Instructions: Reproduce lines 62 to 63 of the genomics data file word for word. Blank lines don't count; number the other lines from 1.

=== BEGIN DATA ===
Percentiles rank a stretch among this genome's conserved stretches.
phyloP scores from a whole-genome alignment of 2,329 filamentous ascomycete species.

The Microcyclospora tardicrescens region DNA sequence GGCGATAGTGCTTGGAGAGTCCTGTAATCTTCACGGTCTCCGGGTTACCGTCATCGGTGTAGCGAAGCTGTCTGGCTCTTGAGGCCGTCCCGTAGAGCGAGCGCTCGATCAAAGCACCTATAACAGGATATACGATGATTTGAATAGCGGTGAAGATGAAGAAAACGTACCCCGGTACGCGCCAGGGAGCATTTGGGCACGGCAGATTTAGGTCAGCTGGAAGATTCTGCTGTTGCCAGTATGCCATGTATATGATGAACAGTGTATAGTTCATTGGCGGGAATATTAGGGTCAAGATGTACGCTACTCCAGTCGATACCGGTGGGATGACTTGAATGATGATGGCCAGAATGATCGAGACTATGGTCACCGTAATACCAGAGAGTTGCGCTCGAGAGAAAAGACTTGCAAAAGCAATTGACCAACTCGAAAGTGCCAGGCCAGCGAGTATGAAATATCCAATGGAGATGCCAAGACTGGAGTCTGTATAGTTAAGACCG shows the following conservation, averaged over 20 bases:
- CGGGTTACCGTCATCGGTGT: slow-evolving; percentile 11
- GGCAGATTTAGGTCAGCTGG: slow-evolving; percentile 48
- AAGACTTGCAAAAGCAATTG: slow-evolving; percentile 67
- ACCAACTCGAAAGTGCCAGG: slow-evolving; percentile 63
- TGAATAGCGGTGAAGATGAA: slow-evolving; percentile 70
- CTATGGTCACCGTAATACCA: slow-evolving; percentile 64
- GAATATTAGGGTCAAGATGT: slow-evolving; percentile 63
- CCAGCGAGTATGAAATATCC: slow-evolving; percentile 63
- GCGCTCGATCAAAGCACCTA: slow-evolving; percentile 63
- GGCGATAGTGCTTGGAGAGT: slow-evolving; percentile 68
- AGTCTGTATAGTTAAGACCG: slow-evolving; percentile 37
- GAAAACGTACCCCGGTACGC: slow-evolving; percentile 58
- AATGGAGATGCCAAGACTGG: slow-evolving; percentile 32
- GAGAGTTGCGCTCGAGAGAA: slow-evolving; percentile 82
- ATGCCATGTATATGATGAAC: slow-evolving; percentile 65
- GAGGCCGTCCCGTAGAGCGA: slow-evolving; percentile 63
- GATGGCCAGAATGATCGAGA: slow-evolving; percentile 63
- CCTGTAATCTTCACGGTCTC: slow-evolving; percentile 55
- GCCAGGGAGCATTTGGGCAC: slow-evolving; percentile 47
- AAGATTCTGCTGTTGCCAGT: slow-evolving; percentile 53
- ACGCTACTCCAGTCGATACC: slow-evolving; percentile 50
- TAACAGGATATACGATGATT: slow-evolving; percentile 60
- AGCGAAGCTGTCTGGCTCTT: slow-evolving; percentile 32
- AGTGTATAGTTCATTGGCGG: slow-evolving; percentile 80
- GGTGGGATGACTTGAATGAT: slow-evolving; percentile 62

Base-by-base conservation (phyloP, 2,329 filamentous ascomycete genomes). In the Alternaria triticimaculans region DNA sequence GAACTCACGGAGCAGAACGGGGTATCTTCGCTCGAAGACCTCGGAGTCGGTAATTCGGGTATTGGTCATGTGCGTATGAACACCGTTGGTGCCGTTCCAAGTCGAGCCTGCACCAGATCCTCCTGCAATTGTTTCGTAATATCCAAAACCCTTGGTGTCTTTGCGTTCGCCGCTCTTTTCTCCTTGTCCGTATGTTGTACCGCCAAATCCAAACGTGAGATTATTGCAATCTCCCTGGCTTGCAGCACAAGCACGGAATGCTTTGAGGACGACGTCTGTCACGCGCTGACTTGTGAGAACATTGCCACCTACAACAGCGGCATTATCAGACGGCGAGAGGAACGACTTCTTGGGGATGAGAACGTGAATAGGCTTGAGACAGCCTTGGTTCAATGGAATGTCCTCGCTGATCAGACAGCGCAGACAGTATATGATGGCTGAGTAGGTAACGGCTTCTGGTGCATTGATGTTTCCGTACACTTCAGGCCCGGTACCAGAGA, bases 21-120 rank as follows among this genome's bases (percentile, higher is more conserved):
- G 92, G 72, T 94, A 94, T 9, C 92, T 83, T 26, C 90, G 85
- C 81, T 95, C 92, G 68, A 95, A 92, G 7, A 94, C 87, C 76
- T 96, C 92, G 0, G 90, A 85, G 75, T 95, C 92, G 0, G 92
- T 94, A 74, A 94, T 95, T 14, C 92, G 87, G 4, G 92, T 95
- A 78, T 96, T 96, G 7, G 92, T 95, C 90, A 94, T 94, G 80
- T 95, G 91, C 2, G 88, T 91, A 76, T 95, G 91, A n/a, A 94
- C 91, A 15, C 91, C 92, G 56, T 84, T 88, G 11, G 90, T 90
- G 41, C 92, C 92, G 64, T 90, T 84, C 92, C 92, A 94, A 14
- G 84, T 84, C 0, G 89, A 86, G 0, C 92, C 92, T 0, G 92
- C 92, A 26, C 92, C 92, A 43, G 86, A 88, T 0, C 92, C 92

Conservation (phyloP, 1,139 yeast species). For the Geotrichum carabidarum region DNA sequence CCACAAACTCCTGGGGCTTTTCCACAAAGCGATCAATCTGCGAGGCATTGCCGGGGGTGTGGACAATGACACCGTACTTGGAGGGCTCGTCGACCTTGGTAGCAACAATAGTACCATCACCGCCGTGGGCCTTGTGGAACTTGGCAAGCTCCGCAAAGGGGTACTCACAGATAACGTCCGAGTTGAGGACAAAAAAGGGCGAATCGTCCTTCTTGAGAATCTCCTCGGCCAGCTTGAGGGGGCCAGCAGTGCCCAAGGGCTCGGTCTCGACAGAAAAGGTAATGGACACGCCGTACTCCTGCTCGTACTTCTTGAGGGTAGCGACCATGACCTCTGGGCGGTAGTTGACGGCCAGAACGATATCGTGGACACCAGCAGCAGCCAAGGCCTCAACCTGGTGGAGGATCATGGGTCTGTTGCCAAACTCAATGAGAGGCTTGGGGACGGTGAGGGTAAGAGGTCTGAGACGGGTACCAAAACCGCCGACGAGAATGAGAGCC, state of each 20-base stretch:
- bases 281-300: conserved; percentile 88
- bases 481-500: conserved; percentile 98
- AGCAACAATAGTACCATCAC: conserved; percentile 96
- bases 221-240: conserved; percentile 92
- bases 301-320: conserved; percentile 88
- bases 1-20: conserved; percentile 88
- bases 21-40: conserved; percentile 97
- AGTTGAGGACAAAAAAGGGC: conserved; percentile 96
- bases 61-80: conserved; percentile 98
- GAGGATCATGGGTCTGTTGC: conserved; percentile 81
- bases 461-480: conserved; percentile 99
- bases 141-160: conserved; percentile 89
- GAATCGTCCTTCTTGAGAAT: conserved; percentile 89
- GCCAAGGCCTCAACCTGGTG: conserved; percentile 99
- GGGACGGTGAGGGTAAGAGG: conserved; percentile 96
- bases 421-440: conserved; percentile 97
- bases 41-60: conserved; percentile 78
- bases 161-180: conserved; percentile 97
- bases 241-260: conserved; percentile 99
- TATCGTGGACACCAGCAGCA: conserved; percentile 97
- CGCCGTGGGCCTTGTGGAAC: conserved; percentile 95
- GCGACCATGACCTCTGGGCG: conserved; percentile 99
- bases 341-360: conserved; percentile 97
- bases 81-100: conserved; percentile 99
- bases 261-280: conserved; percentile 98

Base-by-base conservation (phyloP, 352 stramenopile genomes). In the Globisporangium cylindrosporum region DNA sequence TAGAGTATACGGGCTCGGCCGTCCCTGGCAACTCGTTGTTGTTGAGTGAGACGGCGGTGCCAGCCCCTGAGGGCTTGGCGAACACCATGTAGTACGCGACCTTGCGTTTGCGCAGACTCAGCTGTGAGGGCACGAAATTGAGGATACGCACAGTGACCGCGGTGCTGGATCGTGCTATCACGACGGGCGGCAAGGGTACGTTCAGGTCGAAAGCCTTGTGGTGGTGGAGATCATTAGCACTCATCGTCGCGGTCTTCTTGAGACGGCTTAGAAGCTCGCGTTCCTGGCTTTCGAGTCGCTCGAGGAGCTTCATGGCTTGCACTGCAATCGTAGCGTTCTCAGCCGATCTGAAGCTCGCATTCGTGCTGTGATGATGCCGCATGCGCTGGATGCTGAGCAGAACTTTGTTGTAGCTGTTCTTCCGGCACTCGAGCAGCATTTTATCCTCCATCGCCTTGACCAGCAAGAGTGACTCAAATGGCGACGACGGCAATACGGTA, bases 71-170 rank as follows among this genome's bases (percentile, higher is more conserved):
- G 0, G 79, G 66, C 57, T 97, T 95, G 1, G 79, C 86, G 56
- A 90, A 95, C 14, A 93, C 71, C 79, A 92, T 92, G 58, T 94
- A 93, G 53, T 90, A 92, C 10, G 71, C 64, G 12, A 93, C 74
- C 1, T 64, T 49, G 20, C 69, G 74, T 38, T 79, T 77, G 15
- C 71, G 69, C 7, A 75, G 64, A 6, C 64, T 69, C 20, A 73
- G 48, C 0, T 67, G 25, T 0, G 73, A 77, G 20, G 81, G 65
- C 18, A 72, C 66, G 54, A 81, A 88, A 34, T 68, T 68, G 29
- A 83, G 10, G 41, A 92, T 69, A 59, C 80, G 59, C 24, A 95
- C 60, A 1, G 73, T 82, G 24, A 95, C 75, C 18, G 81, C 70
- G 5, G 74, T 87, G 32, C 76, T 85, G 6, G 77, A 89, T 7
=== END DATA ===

- GCGACCATGACCTCTGGGCG: conserved; percentile 99
- bases 341-360: conserved; percentile 97